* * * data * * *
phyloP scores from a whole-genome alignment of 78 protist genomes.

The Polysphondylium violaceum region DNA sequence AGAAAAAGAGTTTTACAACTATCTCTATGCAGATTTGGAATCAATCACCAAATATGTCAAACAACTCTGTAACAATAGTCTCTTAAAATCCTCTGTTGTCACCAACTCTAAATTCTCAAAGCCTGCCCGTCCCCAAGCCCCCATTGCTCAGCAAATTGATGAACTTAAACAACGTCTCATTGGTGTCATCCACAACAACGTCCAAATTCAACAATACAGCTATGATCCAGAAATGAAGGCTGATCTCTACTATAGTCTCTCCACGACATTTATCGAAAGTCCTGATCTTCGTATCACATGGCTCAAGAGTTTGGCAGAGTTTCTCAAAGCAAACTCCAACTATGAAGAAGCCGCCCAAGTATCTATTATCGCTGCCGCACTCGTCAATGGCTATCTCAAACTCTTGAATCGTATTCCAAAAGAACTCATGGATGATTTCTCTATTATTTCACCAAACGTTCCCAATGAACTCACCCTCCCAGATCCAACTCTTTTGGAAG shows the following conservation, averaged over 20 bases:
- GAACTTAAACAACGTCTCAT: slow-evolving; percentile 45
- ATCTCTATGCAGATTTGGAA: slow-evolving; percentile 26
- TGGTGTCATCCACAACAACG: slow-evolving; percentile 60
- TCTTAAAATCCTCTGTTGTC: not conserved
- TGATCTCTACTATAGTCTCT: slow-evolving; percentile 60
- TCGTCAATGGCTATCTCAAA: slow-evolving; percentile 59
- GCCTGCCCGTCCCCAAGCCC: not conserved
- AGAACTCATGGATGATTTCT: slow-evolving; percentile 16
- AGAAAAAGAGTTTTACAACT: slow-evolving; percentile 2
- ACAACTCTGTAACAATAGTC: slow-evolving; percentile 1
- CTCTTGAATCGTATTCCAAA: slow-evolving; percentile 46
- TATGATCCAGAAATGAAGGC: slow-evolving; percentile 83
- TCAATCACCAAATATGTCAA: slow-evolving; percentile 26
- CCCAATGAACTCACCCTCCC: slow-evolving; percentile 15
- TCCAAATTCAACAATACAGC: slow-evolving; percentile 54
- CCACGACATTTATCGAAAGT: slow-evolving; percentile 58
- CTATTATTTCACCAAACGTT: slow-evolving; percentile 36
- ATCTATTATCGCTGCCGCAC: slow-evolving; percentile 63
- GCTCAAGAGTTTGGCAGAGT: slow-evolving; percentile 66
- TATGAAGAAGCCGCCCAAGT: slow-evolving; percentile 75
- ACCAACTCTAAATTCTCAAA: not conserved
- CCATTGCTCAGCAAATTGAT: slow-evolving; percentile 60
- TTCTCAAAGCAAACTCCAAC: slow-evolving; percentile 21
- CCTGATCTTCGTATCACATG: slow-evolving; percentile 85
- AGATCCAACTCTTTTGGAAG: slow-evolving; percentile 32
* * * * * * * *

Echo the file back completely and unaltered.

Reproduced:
phyloP scores from a whole-genome alignment of 78 protist genomes.

The Polysphondylium violaceum region DNA sequence AGAAAAAGAGTTTTACAACTATCTCTATGCAGATTTGGAATCAATCACCAAATATGTCAAACAACTCTGTAACAATAGTCTCTTAAAATCCTCTGTTGTCACCAACTCTAAATTCTCAAAGCCTGCCCGTCCCCAAGCCCCCATTGCTCAGCAAATTGATGAACTTAAACAACGTCTCATTGGTGTCATCCACAACAACGTCCAAATTCAACAATACAGCTATGATCCAGAAATGAAGGCTGATCTCTACTATAGTCTCTCCACGACATTTATCGAAAGTCCTGATCTTCGTATCACATGGCTCAAGAGTTTGGCAGAGTTTCTCAAAGCAAACTCCAACTATGAAGAAGCCGCCCAAGTATCTATTATCGCTGCCGCACTCGTCAATGGCTATCTCAAACTCTTGAATCGTATTCCAAAAGAACTCATGGATGATTTCTCTATTATTTCACCAAACGTTCCCAATGAACTCACCCTCCCAGATCCAACTCTTTTGGAAG shows the following conservation, averaged over 20 bases:
- GAACTTAAACAACGTCTCAT: slow-evolving; percentile 45
- ATCTCTATGCAGATTTGGAA: slow-evolving; percentile 26
- TGGTGTCATCCACAACAACG: slow-evolving; percentile 60
- TCTTAAAATCCTCTGTTGTC: not conserved
- TGATCTCTACTATAGTCTCT: slow-evolving; percentile 60
- TCGTCAATGGCTATCTCAAA: slow-evolving; percentile 59
- GCCTGCCCGTCCCCAAGCCC: not conserved
- AGAACTCATGGATGATTTCT: slow-evolving; percentile 16
- AGAAAAAGAGTTTTACAACT: slow-evolving; percentile 2
- ACAACTCTGTAACAATAGTC: slow-evolving; percentile 1
- CTCTTGAATCGTATTCCAAA: slow-evolving; percentile 46
- TATGATCCAGAAATGAAGGC: slow-evolving; percentile 83
- TCAATCACCAAATATGTCAA: slow-evolving; percentile 26
- CCCAATGAACTCACCCTCCC: slow-evolving; percentile 15
- TCCAAATTCAACAATACAGC: slow-evolving; percentile 54
- CCACGACATTTATCGAAAGT: slow-evolving; percentile 58
- CTATTATTTCACCAAACGTT: slow-evolving; percentile 36
- ATCTATTATCGCTGCCGCAC: slow-evolving; percentile 63
- GCTCAAGAGTTTGGCAGAGT: slow-evolving; percentile 66
- TATGAAGAAGCCGCCCAAGT: slow-evolving; percentile 75
- ACCAACTCTAAATTCTCAAA: not conserved
- CCATTGCTCAGCAAATTGAT: slow-evolving; percentile 60
- TTCTCAAAGCAAACTCCAAC: slow-evolving; percentile 21
- CCTGATCTTCGTATCACATG: slow-evolving; percentile 85
- AGATCCAACTCTTTTGGAAG: slow-evolving; percentile 32